Manors of Ancient Parish of Betchworth
reproduced with the kind permission of Jane LeCluse
The manors are: Aglonds More; East Betchworth; Brockham; West Betchworth and Wonham
The manors did not hold land only within the parish of Betchworth. East Betchworth, apart from owning land in the then hamlet of Brockham, also held land in Charlwood, Headley and Newdigate. Brockham held land in Betchworth and Leigh and West Betchworth held land in Brockham, Dorking and Holmwood. This last manor, despite its name, is usually listed under Dorking. Its lands stretch down the border between Brockham and Dorking.
Conversely other manors also held odd pieces of land in the parish of Betchworth, for example Reigate Priory.
East Betchworth was the original manor. The other manors were carved out of it at various times. Aglonds possibly came into being in 1409 with a conveyance of certain lands. Brockham Manor may have begun early in the twelve hundreds. It became a separateparishin 1848. Wonham manor possibly dates back to c.1199 with a grant of land to William de Wonham. It is possible that the land which made up the manor of West Betchworth is referred to in Domesday Survey under Dorking, as being held by Richard of Tonbridge and "belongs to no manor".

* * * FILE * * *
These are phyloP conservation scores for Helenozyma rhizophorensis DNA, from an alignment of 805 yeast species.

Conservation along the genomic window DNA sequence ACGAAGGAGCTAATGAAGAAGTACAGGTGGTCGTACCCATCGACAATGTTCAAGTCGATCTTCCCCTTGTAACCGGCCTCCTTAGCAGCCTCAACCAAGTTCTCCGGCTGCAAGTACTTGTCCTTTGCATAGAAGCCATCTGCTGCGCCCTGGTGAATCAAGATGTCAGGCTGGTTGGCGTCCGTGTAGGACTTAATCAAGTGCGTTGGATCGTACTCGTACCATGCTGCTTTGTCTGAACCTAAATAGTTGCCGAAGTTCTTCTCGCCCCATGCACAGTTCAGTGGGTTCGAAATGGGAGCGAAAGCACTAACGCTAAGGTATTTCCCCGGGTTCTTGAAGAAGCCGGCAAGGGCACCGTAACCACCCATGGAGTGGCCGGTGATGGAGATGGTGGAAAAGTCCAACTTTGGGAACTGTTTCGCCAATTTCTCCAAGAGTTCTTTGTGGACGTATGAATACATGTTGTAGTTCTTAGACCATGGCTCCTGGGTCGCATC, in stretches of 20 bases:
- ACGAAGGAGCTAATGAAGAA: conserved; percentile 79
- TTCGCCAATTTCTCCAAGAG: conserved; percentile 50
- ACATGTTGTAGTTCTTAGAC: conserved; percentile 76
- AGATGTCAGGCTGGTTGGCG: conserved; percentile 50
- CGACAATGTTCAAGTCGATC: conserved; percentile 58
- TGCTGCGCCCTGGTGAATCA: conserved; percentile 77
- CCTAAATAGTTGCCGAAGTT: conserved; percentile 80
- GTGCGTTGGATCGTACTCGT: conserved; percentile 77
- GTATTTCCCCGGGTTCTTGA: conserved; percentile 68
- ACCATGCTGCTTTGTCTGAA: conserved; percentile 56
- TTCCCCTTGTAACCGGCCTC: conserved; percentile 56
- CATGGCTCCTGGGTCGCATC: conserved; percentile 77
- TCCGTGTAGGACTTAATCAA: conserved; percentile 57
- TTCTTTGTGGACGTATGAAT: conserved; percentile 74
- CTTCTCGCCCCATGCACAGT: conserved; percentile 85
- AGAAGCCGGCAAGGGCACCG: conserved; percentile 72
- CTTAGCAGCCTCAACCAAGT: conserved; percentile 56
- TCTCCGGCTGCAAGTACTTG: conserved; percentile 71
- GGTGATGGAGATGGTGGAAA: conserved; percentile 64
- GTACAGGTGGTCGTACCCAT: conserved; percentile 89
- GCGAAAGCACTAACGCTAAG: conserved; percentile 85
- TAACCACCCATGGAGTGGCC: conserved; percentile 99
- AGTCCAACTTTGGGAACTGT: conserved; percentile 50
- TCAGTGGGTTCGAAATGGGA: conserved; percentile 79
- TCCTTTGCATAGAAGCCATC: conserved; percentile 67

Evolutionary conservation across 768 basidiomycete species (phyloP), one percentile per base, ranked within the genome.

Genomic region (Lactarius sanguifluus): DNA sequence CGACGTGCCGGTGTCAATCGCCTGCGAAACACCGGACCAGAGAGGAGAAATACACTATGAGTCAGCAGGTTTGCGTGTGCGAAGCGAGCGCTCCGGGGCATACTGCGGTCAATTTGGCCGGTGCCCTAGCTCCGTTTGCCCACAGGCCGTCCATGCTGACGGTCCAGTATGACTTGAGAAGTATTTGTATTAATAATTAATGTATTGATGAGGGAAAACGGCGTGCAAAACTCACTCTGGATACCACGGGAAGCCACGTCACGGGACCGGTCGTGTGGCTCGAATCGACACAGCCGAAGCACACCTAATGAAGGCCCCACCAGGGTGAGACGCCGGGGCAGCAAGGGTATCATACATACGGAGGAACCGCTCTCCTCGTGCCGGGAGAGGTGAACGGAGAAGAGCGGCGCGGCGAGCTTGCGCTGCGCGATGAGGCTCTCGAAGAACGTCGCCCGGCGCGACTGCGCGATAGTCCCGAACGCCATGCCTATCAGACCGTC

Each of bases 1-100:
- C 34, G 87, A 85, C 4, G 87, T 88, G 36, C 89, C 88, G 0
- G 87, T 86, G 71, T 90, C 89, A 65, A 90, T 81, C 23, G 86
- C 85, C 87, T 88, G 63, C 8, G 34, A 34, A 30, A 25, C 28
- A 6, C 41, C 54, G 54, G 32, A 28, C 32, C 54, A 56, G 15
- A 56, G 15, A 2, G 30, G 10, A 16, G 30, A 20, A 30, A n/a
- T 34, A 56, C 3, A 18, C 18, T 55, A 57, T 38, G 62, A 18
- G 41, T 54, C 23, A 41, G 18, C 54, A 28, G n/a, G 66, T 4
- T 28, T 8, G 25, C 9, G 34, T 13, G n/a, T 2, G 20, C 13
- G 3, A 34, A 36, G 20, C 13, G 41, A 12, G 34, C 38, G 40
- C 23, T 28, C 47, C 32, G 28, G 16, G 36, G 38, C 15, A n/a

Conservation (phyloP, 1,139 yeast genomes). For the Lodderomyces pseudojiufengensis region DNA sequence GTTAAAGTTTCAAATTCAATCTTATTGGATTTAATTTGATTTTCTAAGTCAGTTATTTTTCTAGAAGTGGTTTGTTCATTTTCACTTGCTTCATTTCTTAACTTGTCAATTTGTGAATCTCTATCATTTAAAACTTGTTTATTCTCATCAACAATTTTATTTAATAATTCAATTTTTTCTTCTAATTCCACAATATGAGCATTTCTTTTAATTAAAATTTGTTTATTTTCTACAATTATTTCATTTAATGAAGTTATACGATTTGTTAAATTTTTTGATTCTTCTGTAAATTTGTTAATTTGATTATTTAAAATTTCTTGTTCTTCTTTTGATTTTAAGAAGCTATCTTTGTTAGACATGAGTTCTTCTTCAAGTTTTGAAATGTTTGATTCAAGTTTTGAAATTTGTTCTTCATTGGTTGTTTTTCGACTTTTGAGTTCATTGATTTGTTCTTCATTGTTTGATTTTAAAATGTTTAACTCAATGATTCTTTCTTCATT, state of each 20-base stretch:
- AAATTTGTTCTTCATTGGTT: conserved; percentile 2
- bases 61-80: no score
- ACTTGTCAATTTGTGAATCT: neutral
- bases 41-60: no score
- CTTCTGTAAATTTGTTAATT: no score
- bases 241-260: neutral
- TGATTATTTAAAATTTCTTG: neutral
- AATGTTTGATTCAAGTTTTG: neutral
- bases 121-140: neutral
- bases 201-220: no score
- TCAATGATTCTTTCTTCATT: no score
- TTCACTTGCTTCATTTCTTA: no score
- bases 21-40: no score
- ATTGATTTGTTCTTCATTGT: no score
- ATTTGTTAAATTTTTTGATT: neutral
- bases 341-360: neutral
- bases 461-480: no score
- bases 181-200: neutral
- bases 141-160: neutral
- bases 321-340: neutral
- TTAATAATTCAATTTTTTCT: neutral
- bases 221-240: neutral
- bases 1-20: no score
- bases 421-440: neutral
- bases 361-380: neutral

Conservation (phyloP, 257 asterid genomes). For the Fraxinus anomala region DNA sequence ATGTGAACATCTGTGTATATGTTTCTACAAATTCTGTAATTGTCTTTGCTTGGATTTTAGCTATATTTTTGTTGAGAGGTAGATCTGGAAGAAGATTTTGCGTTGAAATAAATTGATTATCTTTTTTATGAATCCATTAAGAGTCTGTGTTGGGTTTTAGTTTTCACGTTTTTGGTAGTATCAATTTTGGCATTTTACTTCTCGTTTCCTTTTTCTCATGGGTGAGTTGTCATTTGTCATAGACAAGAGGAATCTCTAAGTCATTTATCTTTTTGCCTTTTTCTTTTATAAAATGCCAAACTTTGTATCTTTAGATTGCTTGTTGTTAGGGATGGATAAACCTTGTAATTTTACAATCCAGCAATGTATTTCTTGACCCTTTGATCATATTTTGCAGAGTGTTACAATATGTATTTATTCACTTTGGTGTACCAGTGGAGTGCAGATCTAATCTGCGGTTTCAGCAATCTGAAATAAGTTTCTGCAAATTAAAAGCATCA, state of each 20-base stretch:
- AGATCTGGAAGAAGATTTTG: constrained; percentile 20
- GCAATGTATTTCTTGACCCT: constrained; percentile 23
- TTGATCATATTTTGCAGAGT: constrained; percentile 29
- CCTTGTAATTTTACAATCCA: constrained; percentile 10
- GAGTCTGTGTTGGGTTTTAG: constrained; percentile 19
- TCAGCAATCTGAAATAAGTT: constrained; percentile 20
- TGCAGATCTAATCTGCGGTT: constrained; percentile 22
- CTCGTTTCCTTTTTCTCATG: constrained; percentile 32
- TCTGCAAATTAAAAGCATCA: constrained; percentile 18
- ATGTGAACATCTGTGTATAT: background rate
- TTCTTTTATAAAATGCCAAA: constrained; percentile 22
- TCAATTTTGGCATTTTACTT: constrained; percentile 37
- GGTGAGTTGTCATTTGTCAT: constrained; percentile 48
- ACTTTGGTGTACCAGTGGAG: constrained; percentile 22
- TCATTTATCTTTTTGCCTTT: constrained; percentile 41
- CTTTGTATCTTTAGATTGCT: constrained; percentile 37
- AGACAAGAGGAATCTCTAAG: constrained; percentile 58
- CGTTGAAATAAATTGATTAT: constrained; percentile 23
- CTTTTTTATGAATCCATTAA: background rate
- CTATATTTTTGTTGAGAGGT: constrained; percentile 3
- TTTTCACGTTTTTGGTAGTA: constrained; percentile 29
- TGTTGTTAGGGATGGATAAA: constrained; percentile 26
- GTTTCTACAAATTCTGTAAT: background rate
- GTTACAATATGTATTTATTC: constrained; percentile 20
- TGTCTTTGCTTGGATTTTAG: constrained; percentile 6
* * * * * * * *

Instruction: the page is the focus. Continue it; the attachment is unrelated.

Aglonds More Manor is also known as Le More and More Place. There are only a few extant documents for this manor. The earliest Court Roll dates from 1339, and runs (non-consecutively) until 1476, where there is a long break. They begin again in 1542 and run, again non-consecutively, until 1568. There are also several rentals during these periods.